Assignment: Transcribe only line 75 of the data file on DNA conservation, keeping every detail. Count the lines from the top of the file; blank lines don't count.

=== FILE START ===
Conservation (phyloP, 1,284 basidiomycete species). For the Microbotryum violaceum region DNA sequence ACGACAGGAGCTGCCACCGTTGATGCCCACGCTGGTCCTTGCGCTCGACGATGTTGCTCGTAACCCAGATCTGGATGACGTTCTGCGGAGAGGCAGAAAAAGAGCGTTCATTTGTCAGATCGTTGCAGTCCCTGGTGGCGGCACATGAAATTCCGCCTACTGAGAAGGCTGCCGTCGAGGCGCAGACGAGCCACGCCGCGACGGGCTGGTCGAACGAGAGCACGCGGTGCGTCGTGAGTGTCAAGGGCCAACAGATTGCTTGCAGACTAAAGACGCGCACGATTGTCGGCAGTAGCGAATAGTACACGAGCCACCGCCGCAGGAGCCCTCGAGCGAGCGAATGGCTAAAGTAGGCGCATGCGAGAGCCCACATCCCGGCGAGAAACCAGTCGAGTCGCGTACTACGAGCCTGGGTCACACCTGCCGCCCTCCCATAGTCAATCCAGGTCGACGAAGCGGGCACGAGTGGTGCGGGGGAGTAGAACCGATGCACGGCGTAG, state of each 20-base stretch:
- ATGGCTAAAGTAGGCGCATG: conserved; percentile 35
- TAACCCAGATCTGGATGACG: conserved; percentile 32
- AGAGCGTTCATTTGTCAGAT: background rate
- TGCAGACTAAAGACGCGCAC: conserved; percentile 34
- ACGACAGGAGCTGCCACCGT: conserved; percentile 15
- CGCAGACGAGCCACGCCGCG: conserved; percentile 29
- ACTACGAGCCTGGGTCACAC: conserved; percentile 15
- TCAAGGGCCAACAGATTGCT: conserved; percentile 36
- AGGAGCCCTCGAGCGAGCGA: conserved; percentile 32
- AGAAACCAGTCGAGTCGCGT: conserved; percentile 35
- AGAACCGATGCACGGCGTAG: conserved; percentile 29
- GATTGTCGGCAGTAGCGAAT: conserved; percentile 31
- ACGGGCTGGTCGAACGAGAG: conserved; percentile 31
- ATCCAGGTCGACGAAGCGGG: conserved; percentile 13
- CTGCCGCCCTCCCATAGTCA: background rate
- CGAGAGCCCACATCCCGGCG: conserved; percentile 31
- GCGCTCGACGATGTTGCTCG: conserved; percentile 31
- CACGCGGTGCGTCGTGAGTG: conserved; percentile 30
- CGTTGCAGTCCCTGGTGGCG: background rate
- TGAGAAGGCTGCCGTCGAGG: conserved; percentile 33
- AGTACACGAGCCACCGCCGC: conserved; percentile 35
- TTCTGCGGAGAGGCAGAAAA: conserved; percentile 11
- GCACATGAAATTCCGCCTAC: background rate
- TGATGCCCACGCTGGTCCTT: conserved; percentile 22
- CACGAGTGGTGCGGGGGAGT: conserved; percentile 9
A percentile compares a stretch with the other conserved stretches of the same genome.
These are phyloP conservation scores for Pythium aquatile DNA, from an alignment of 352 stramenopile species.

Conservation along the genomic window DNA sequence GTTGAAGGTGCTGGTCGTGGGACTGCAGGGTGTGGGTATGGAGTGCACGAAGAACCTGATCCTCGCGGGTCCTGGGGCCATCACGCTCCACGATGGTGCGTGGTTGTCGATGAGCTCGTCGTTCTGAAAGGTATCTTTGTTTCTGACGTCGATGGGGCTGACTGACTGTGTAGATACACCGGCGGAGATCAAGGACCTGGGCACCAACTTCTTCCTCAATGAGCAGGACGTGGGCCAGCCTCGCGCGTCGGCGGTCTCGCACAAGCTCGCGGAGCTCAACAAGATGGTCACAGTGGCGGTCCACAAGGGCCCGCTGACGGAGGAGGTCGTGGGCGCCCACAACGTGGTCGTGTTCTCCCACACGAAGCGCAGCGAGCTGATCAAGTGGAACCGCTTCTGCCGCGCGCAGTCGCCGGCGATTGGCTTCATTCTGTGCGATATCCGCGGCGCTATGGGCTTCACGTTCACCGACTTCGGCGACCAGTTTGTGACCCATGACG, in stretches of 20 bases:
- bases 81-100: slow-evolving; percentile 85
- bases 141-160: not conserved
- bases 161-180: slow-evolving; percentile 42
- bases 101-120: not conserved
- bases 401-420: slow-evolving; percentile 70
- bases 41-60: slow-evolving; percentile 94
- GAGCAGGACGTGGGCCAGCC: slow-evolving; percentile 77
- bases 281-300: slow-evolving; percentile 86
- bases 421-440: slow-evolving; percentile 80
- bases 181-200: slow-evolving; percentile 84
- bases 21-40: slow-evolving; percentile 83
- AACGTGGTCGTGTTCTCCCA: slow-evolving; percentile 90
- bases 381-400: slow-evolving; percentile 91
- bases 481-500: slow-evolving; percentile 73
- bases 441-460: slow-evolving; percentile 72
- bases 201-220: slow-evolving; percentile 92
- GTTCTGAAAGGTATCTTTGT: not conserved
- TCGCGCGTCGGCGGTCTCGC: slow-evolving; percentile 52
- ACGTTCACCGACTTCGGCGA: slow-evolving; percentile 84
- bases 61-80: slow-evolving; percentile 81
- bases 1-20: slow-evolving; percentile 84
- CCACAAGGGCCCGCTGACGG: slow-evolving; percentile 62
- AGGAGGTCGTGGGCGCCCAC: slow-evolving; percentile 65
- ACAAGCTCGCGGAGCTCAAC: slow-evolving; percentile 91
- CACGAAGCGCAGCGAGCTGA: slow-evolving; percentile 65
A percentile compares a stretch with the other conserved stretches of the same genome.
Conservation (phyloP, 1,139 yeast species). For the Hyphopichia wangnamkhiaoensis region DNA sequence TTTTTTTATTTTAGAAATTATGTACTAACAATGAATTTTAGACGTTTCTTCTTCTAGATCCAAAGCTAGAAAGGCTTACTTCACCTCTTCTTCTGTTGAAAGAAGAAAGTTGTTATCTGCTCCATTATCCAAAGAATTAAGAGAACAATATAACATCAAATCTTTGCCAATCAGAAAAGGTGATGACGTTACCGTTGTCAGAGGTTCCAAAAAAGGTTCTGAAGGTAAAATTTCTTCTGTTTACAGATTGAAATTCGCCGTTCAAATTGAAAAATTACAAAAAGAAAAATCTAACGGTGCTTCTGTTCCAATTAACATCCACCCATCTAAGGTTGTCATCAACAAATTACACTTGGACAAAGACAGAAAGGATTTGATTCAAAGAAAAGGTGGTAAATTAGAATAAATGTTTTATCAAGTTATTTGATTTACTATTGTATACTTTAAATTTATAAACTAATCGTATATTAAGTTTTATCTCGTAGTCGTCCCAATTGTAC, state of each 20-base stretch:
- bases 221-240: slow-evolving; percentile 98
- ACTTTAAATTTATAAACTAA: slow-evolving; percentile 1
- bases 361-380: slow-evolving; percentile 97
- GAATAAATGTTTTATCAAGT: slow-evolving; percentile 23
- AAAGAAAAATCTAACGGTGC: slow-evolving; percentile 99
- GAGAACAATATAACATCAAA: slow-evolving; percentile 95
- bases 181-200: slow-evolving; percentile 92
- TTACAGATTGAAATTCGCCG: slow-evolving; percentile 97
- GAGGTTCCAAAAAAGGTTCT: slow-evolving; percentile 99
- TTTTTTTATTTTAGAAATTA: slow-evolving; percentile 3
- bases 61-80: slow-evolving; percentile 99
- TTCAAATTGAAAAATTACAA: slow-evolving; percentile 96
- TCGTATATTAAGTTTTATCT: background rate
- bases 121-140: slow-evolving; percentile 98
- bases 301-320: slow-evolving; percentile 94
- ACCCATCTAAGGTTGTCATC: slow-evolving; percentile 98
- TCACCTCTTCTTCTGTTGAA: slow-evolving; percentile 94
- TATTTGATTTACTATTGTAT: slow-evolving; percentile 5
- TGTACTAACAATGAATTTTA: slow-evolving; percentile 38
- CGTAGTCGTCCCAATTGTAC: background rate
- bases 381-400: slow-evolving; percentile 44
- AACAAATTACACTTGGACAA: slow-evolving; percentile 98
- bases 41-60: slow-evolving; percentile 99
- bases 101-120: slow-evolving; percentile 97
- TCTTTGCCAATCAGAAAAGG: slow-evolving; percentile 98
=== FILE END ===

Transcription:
- TGTACTAACAATGAATTTTA: slow-evolving; percentile 38